International Odissi Festival 2003: Seminar - Ratna Roy on Panchakanya text
Cinematographer: Shaina Anand
Duration: 00:17:04; Aspect Ratio: 1.364:1; Hue: 82.665; Saturation: 0.010; Lightness: 0.209; Volume: 0.186; Cuts per Minute: 0.469; Words per Minute: 70.939
Summary: The 2nd International Odissi Festival was organised by IPAP between August 28 - 31, 2003, in Washington D.C. Dedicated to the memory of Guru Pankaj Charan Das, who passed away in June 2003, it brought together Odissi dancers and scholars from all over the world.
Ratna Roy presents an excerpt from her paper 'The Politics of Representation - The Portrayal of the Female in Guru Pankaj Charan Das' Pancha Kanya Dances'. The texts span two languages - Sanskrit and Oriya, and her reading of the panchakanyas stems from Pankaj Charan Das' own experiences, being born into a mahari family, and considers the disjointedness in the respect accorded to the mahari tradition and their simultaneous dismissal as 'veshyas'.
Time is an important consideration in the faithful translation of the panchakanya text into choreography. Jayant Kastuar, the moderator, points out that the panchakanya dances are 'solo ballets', dramatised texts as opposed to 'abhinaya' in its most orthodox sense.
Ratna Roy presents an excerpt from her paper 'The Politics of Representation - The Portrayal of the Female in Guru Pankaj Charan Das' Pancha Kanya Dances'
"What is important about this as I'm going to this is how he has - and if you want I can actually talk about the text itself but he begins the panchakanya - the openings of all the panchakanya dances, you saw them yesterday done by Ritha didi so I won't go into details of that but it begins with 'angikam bhuvanam yasya', then it goes into 'vichitra-vesha usha suranamya' and after that when all of this 'atmasamartha vibhupata...' then it goes into 'alasya parihara anusara dharma' and pardon me for those who are Oriya and I don't pronounce it correctly - sansayi samsara atibadurgama'. So we are now going into an Oriya text. What is very important is at the very end - it goes into...and this is sung in Oriya rather than in Sanskrit, and it goes into 'Ahalya, Draupadi, Kunti, Tara Mandodari tatha/ pancha sati smare nitya mahapataka nasanam'. Now what was very important for me - when I was talking to this scholar Pradip Bhattacharya about it - why are these five people called kanyas? Now when we talk about satis he said - he said Sati, Sita, Savitri, Damayanti - all of them are the satis - he said these are the panchakanyas. And yet, each one of the dancers are called mahasati. Mahasati Tara, Mahasati Mandodari, it is not just Mandodari and Tara, but the dance number itself is called Mahasati Tara and the end of it, you know the end of it...gives the context of...she is a Mahasati. Whoever it is, whether it is Mandodari or Tara. Of course in Draupadi/ Kunti it's a little bit different, the ending."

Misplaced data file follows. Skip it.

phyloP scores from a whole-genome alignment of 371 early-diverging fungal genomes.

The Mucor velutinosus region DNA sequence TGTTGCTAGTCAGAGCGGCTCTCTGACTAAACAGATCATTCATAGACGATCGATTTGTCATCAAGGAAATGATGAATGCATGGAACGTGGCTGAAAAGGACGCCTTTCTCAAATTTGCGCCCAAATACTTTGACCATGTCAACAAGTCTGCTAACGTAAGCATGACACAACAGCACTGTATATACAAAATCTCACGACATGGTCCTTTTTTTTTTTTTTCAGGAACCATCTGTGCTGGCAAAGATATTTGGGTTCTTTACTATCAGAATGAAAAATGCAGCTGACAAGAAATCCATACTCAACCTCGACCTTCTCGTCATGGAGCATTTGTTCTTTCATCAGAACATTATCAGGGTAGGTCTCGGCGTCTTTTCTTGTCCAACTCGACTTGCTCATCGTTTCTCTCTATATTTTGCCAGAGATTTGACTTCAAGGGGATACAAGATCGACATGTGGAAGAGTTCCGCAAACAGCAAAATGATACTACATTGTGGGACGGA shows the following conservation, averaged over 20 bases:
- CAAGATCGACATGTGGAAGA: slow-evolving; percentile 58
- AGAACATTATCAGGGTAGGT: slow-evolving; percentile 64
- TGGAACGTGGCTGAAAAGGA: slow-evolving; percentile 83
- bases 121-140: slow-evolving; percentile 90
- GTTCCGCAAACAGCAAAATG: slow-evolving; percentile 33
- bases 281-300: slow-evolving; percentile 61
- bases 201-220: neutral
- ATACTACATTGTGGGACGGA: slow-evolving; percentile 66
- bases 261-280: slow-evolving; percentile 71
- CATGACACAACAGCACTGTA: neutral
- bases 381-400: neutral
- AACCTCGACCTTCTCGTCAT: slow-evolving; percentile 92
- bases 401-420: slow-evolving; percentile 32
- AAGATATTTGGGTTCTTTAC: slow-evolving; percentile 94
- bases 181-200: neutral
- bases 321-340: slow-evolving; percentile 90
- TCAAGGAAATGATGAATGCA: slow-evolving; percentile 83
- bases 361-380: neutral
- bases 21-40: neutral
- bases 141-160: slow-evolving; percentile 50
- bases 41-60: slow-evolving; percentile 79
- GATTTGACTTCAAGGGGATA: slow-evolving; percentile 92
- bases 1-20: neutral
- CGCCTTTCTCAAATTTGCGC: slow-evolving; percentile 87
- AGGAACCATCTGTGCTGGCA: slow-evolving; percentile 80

"What i find in his dancing and the way he has done it is that it goes between Sanskrit and Oriya. So it's not just Sanskrit, it's not just Oriya but in between the two and like you saw in 'Glaani Sanghar' which was in Oriya, much of the text of the kanyas themselves are in Oriya."
"And the question has been that - of course, Pradip Bhattacharya has written a twenty-page paper on this - what defines kanya, what defines sati. And kanya of course has been defined and the reason I'm bringing up this text is that if you think of Guru Pankaj Charan Das's life - there was a lot of pain in his life and that pain comes out in these dances but what also comes out is his belief in power - of these five women to destroy all sins - the power of that movement to destroy all sins. And so what I see is - in my paper - is how those two work together - the pain pf being in the mahari tradition and being also discarded because they are in the mahari-devadasi tradition because of British rule. And the way which Ashis Nandy calls the 'intimate enemy' because we believed in the intimate enemy and didn't believe our own scriptures of who these people were. And so there's this pain. Here are these naris who are also revered, whose feet were washed and the water was drunk and on the same hand they are also treated like veshyas and that was the word he used - that they were treated like veshyas.